Falkirk Council does not provide a pest control service.

It is usually the owner or the occupier of the land or property who is responsible for ensuring that infestations are eradicated. You are advised to engage your own pest control contractor.

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Pest control contractors

Pest control and other services are available to citizens and businesses via the National Buy With Confidence (BWC) scheme, overseen by local authority Trading Standards teams. BWC members are audited by Trading Standards to ensure they comply with appropriate legislation, undergo credit and police checks and businesses must hold basic disclosures for their staff.

Alternatively, you may find the BPCA website's Find a Pest Controller service useful to find a trained and insured Pest Controller.

The Council also has worked with other local pest control companies who are not yet listed in either scheme but have provided appropriate service so whilst there are reassurances provided by both schemes there are other reputable providers locally.

Controlling pests yourself

There are things you can do to control pests (insects or animals causing harm or nuisance) on your property. If you choose to control the pests yourself, you can:

  • only trap or kill permitted animals
  • use permitted methods to kill animals
  • only use poison to kill the pests it's intended for - this will be written on the packaging
  • only use traps that have been approved for use with the species you want to control - you must follow the instructions for use

You can be fined or imprisoned if you cause unnecessary harm to any animal.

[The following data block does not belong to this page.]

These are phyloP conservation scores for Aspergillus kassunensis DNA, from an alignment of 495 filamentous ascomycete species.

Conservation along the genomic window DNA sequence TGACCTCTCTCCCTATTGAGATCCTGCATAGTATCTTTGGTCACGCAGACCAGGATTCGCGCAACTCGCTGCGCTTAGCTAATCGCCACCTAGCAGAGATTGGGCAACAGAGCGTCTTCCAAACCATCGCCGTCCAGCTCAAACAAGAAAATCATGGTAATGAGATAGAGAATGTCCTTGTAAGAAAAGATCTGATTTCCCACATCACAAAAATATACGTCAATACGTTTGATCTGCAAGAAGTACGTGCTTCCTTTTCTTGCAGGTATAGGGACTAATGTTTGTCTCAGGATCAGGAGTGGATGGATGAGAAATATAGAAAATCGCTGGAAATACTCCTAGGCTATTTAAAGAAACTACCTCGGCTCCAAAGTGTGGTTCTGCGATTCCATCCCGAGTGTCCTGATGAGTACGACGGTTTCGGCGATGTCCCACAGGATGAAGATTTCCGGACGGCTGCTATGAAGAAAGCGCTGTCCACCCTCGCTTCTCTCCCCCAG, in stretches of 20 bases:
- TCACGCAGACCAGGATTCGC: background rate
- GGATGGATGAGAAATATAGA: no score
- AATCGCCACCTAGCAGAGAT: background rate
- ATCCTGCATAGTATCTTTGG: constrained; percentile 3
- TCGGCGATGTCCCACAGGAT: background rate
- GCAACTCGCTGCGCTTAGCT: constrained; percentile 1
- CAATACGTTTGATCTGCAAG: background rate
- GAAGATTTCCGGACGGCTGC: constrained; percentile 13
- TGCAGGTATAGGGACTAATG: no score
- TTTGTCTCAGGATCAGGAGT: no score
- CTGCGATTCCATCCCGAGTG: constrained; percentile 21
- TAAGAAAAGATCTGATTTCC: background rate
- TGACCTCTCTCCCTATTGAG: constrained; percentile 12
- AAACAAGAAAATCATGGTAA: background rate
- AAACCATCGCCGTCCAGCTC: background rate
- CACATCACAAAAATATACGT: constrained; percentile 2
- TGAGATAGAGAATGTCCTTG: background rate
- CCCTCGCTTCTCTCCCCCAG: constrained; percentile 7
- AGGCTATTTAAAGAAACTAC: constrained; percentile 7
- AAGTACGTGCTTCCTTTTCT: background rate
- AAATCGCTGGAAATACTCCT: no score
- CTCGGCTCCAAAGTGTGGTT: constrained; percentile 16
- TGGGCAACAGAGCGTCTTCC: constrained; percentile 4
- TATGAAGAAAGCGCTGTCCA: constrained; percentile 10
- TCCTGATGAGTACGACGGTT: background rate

Get professional advice if you don't know:

  • which animals you're permitted to trap or kill
  • how to use control methods (eg traps and poisons) correctly

The British Pest Control Association (BPCA) lists what you can use to control specific pests.

Protecting other wildlife from harm

You must protect other animals from traps or poison you put down for pests by:

  • placing lethal traps under cover or so that other animals and birds aren't caught
  • preventing wildlife from eating poison you've put down

Keeping your house and business pest free

A few top tips to help keep your home and business pest free:

  • Wipe kitchen surfaces, clean up any food, and throw away uneaten pet food waste
  • Keep foodstuffs covered
  • Keeping your home ventilated, by regularly opening windows for example, helps prevent bug breeding grounds – fresh air prevents warm, humid areas being created
  • Block up any cracks and crevices
  • Keep an eye on your pets - fleas are common and can be managed by the use of flea treatments.


Rats are one of the most commonly reported pest concerns. They live in close association with other animals and humans and are usually nocturnal but may been seen in search of food and water during the day. They can transmit diseases to humans and can contaminate food intended for humans. They can also cause damage to buildings and other structures by gnawing and burrowing.